who became the symbol of the summer's social protest and died
Friday after setting himself on fire
during a social rally, was the focus of Saturday demonstrations across Israel.
Activists in Tel Aviv, Haifa, Jerusalem, Beersheba and Hod Hasharon called to translate the tragedy into social change.
Dozens of protesters briefly blocked several roads after rallying outside the National Insurance Institute offices in Tel Aviv. Police reopened the Ayalon highway at around midnight. One protester was arrested for disrupting order. Earlier, protesters disrupted traffic on the Menachem Begin road.
The protesters chanted, "Moshe Silman is our brother" and sprayed the words "Regards from Moshe Silman" on the NII building.
"Silman was a political person who died a political death, under political circumstances," protesters in Haifa said.
Dozens gathered at the cinematheque plaza in Haifa where protest tents were erected last summer and called to stop the "social abandonment."
Protesters rally in Haifa (Photo: Avishag Shaar-Yeshuv)
"Moshe was part of this struggle. We are gathering to translate the grieving into determination, the sadness into hope and the great pain we all feel into social change."
One of Silman's friends said that he met him at last year's protest events. "He took part in all the demonstrations. I was aware of his personal distress and his view of the national distress that prompted the protest. The two things were intertwined for him.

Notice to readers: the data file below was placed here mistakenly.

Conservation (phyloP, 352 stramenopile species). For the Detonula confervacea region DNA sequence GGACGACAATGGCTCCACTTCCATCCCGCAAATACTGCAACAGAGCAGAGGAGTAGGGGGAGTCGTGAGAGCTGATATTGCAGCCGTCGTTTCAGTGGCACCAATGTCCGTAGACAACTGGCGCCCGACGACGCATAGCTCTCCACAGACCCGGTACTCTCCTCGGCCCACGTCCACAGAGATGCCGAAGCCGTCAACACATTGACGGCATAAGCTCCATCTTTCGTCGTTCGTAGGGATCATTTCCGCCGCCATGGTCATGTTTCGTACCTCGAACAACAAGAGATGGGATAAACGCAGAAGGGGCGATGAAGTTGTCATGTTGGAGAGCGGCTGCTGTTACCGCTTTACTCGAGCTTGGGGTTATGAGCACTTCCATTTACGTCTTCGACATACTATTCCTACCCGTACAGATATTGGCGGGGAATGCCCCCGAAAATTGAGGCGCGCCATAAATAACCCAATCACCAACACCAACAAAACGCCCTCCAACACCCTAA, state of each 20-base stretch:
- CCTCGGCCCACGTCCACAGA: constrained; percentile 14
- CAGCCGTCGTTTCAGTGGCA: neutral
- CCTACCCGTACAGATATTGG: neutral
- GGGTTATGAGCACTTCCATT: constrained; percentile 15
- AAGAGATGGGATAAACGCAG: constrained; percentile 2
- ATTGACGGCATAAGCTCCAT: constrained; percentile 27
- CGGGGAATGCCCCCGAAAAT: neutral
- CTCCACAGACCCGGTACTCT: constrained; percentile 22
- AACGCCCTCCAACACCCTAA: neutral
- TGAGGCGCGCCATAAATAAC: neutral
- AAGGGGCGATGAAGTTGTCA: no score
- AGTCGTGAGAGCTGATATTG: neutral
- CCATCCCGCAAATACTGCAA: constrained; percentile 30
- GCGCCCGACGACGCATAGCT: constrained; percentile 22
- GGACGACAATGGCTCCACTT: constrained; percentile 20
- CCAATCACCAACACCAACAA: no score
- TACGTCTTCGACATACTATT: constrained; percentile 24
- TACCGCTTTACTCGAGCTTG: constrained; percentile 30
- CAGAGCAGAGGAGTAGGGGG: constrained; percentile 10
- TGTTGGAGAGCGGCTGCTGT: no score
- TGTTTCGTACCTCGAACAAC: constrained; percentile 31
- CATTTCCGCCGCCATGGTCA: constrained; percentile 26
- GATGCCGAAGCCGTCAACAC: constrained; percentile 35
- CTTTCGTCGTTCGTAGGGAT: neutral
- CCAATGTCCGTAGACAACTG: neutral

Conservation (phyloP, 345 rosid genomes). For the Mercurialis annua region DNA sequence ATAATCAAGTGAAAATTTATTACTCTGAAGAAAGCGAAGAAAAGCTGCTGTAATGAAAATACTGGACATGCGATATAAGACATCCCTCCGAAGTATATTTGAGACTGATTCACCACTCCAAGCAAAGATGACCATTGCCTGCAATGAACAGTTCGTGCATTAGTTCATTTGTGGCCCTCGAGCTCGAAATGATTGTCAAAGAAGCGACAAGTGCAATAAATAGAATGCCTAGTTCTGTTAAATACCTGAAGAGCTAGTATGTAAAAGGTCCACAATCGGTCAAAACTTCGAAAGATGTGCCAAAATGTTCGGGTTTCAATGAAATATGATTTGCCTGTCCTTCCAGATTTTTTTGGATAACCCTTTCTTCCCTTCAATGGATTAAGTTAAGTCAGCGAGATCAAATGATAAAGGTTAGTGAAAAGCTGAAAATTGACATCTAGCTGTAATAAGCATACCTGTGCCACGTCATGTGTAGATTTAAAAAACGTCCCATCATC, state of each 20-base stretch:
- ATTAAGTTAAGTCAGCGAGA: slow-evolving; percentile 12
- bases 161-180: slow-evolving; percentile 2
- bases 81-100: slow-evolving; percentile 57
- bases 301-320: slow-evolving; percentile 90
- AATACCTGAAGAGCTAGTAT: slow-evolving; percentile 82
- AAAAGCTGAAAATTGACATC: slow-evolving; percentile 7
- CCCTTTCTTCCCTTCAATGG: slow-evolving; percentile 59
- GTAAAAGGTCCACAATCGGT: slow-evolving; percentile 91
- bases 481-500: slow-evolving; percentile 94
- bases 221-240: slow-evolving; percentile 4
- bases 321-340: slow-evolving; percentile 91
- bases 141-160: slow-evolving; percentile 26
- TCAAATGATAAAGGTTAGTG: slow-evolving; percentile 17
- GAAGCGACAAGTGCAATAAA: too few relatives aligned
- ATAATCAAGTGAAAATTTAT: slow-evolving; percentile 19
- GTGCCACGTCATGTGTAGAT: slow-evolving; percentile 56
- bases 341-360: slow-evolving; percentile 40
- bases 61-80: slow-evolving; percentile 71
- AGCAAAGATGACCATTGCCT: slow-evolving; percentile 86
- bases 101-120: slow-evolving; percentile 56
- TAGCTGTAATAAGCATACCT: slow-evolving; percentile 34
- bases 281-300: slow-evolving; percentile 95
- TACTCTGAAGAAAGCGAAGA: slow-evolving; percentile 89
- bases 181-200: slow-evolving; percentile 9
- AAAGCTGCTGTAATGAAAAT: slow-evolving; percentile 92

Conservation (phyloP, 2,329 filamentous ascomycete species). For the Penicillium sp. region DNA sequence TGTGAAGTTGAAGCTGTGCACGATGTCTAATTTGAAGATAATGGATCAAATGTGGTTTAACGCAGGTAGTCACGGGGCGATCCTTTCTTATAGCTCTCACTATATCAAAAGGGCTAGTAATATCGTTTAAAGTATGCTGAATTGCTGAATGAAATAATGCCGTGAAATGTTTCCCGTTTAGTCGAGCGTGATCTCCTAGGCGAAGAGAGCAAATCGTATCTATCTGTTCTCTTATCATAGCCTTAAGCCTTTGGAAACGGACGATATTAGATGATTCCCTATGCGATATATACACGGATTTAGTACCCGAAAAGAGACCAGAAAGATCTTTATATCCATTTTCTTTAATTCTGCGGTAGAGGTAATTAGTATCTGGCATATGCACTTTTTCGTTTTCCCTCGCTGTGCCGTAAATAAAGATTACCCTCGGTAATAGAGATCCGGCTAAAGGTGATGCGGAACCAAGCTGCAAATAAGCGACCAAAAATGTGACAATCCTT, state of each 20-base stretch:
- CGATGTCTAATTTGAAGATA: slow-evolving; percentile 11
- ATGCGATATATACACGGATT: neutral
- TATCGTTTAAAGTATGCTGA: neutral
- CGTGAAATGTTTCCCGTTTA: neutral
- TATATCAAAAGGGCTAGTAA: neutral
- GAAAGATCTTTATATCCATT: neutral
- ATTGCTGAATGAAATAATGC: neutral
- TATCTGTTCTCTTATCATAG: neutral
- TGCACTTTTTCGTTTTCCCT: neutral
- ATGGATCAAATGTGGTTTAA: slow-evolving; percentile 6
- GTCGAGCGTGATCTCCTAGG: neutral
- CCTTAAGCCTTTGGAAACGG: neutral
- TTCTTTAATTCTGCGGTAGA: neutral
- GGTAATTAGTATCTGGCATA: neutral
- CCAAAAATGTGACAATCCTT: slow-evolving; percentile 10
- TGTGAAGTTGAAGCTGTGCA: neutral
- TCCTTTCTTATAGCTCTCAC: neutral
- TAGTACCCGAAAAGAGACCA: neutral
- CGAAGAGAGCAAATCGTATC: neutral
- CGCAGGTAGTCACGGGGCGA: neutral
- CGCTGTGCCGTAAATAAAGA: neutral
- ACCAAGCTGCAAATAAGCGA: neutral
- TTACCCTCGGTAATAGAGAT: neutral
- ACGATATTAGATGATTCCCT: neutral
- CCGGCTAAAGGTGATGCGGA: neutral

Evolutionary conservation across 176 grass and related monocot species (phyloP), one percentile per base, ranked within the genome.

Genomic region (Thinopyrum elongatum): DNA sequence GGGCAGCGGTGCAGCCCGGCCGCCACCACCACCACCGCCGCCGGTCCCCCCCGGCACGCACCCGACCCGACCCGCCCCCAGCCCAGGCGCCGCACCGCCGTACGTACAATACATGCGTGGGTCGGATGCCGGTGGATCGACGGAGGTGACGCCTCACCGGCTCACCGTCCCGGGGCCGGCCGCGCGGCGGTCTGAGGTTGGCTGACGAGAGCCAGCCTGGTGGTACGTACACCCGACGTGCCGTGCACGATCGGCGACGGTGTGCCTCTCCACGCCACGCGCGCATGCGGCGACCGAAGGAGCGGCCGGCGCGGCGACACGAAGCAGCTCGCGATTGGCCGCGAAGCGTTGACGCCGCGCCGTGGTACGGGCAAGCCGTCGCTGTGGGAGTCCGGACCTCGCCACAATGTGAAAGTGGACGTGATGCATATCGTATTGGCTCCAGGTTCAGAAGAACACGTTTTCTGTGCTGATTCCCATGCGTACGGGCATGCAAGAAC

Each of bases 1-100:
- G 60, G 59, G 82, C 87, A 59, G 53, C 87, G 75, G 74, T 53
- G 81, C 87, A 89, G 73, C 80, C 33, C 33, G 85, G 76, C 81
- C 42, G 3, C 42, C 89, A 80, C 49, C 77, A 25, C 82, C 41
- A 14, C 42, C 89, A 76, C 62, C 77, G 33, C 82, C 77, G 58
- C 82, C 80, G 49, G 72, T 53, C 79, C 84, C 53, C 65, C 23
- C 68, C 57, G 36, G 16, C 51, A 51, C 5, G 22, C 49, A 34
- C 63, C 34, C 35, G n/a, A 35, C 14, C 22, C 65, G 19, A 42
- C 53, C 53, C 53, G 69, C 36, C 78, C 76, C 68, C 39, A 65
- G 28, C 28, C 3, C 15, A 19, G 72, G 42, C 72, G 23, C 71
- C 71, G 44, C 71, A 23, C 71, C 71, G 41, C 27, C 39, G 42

Solidarity in Tel Aviv (Photo: Moti Kimhi)
"The writing was on the wall. Those of us who knew Moshe were not surprised. His was a personal but also a social outcry."
Some 20 activists held a memorial rally in Beersheba while hundreds in Tel Aviv marched from the Amidar offices to Kaplan street where Silman set himself on fire last week. "We are alive and burning, alive and not breathing, we're tired, " said one of the speakers.
The protesters carried signs which read, "The fire will not be put out with a supertanker." They criticized the prime minister for the state's failures in the public housing field.
Some 150 people holding candles in Silman's memory gathered outside Prime Minister Benjamin Netanyahu's home in Jerusalem. "We're all Moshe Silman," they chanted. One of the protesters, Yuval Levy Aharon, held Netanyahu accountable for Silman's death and said the latter was "one of hundreds of thousands of victims of failed government policy."
Silman, 57, who suffered third degree burns over 95% of his body, died on Friday at the Sheba Medical Center in Tel Hashomer.
Ahiya Raved, Shiri Hadar and Shahar Chai contributed to this report